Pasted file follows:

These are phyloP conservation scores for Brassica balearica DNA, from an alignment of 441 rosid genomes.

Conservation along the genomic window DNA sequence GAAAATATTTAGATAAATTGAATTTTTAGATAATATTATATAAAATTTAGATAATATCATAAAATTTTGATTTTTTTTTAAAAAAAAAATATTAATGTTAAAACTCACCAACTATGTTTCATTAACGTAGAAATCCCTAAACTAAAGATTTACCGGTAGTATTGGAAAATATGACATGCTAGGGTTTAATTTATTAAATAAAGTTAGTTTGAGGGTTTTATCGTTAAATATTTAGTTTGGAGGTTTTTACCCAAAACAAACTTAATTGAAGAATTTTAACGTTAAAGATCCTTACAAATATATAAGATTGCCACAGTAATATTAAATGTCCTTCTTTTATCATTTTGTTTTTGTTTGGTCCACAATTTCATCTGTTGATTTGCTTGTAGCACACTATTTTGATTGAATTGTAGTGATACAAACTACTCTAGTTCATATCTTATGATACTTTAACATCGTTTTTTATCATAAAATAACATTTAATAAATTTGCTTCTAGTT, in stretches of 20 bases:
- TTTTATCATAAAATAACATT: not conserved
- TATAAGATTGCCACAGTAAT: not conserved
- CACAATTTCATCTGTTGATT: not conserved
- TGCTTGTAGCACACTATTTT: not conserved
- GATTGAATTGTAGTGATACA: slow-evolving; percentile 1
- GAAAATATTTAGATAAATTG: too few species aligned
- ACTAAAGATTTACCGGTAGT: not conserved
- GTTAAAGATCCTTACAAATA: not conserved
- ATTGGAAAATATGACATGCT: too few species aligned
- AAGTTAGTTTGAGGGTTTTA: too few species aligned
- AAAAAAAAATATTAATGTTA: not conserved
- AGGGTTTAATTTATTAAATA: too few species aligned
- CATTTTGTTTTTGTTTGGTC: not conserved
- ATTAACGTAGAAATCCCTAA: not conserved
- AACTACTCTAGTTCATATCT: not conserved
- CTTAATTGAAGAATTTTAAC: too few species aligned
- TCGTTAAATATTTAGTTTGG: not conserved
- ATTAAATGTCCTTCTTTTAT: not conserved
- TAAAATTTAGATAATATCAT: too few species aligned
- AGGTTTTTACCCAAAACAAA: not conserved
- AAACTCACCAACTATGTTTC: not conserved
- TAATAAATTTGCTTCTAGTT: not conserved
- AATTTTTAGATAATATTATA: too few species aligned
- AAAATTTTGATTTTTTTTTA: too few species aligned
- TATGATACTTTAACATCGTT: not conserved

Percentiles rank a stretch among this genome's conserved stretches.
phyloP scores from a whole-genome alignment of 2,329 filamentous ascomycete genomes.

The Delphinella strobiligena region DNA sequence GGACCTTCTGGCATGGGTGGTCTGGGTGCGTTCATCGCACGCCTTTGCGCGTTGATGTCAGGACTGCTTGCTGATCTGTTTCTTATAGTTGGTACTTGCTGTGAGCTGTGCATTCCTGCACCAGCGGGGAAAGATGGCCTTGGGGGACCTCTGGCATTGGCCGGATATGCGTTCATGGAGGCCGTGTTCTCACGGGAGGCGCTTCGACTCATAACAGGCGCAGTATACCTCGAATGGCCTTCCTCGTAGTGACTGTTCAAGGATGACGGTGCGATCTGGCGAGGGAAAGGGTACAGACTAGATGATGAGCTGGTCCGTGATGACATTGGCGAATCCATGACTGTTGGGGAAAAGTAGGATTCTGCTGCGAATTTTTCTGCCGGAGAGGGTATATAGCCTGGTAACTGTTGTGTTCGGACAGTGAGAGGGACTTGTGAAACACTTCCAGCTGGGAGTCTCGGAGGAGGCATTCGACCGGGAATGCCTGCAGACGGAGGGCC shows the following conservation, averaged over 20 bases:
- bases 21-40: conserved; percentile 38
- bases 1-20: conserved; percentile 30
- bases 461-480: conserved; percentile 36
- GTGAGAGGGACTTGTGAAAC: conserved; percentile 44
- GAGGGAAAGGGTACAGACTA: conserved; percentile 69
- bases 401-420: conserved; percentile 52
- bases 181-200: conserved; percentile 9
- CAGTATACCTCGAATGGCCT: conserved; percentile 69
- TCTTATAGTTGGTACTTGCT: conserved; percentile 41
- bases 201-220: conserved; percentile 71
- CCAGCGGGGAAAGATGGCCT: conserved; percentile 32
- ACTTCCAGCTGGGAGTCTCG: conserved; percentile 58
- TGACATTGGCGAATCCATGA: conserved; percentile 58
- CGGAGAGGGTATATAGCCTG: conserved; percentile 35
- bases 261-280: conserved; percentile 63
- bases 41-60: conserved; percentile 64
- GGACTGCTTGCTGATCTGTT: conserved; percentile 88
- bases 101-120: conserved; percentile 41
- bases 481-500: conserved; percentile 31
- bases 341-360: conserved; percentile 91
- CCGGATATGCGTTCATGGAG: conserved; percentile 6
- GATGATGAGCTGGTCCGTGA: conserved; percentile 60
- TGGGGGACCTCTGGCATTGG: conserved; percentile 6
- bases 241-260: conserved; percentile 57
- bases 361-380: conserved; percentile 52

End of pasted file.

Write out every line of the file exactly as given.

These are phyloP conservation scores for Brassica balearica DNA, from an alignment of 441 rosid genomes.

Conservation along the genomic window DNA sequence GAAAATATTTAGATAAATTGAATTTTTAGATAATATTATATAAAATTTAGATAATATCATAAAATTTTGATTTTTTTTTAAAAAAAAAATATTAATGTTAAAACTCACCAACTATGTTTCATTAACGTAGAAATCCCTAAACTAAAGATTTACCGGTAGTATTGGAAAATATGACATGCTAGGGTTTAATTTATTAAATAAAGTTAGTTTGAGGGTTTTATCGTTAAATATTTAGTTTGGAGGTTTTTACCCAAAACAAACTTAATTGAAGAATTTTAACGTTAAAGATCCTTACAAATATATAAGATTGCCACAGTAATATTAAATGTCCTTCTTTTATCATTTTGTTTTTGTTTGGTCCACAATTTCATCTGTTGATTTGCTTGTAGCACACTATTTTGATTGAATTGTAGTGATACAAACTACTCTAGTTCATATCTTATGATACTTTAACATCGTTTTTTATCATAAAATAACATTTAATAAATTTGCTTCTAGTT, in stretches of 20 bases:
- TTTTATCATAAAATAACATT: not conserved
- TATAAGATTGCCACAGTAAT: not conserved
- CACAATTTCATCTGTTGATT: not conserved
- TGCTTGTAGCACACTATTTT: not conserved
- GATTGAATTGTAGTGATACA: slow-evolving; percentile 1
- GAAAATATTTAGATAAATTG: too few species aligned
- ACTAAAGATTTACCGGTAGT: not conserved
- GTTAAAGATCCTTACAAATA: not conserved
- ATTGGAAAATATGACATGCT: too few species aligned
- AAGTTAGTTTGAGGGTTTTA: too few species aligned
- AAAAAAAAATATTAATGTTA: not conserved
- AGGGTTTAATTTATTAAATA: too few species aligned
- CATTTTGTTTTTGTTTGGTC: not conserved
- ATTAACGTAGAAATCCCTAA: not conserved
- AACTACTCTAGTTCATATCT: not conserved
- CTTAATTGAAGAATTTTAAC: too few species aligned
- TCGTTAAATATTTAGTTTGG: not conserved
- ATTAAATGTCCTTCTTTTAT: not conserved
- TAAAATTTAGATAATATCAT: too few species aligned
- AGGTTTTTACCCAAAACAAA: not conserved
- AAACTCACCAACTATGTTTC: not conserved
- TAATAAATTTGCTTCTAGTT: not conserved
- AATTTTTAGATAATATTATA: too few species aligned
- AAAATTTTGATTTTTTTTTA: too few species aligned
- TATGATACTTTAACATCGTT: not conserved

Percentiles rank a stretch among this genome's conserved stretches.
phyloP scores from a whole-genome alignment of 2,329 filamentous ascomycete genomes.

The Delphinella strobiligena region DNA sequence GGACCTTCTGGCATGGGTGGTCTGGGTGCGTTCATCGCACGCCTTTGCGCGTTGATGTCAGGACTGCTTGCTGATCTGTTTCTTATAGTTGGTACTTGCTGTGAGCTGTGCATTCCTGCACCAGCGGGGAAAGATGGCCTTGGGGGACCTCTGGCATTGGCCGGATATGCGTTCATGGAGGCCGTGTTCTCACGGGAGGCGCTTCGACTCATAACAGGCGCAGTATACCTCGAATGGCCTTCCTCGTAGTGACTGTTCAAGGATGACGGTGCGATCTGGCGAGGGAAAGGGTACAGACTAGATGATGAGCTGGTCCGTGATGACATTGGCGAATCCATGACTGTTGGGGAAAAGTAGGATTCTGCTGCGAATTTTTCTGCCGGAGAGGGTATATAGCCTGGTAACTGTTGTGTTCGGACAGTGAGAGGGACTTGTGAAACACTTCCAGCTGGGAGTCTCGGAGGAGGCATTCGACCGGGAATGCCTGCAGACGGAGGGCC shows the following conservation, averaged over 20 bases:
- bases 21-40: conserved; percentile 38
- bases 1-20: conserved; percentile 30
- bases 461-480: conserved; percentile 36
- GTGAGAGGGACTTGTGAAAC: conserved; percentile 44
- GAGGGAAAGGGTACAGACTA: conserved; percentile 69
- bases 401-420: conserved; percentile 52
- bases 181-200: conserved; percentile 9
- CAGTATACCTCGAATGGCCT: conserved; percentile 69
- TCTTATAGTTGGTACTTGCT: conserved; percentile 41
- bases 201-220: conserved; percentile 71
- CCAGCGGGGAAAGATGGCCT: conserved; percentile 32
- ACTTCCAGCTGGGAGTCTCG: conserved; percentile 58
- TGACATTGGCGAATCCATGA: conserved; percentile 58
- CGGAGAGGGTATATAGCCTG: conserved; percentile 35
- bases 261-280: conserved; percentile 63
- bases 41-60: conserved; percentile 64
- GGACTGCTTGCTGATCTGTT: conserved; percentile 88
- bases 101-120: conserved; percentile 41
- bases 481-500: conserved; percentile 31
- bases 341-360: conserved; percentile 91
- CCGGATATGCGTTCATGGAG: conserved; percentile 6
- GATGATGAGCTGGTCCGTGA: conserved; percentile 60
- TGGGGGACCTCTGGCATTGG: conserved; percentile 6
- bases 241-260: conserved; percentile 57
- bases 361-380: conserved; percentile 52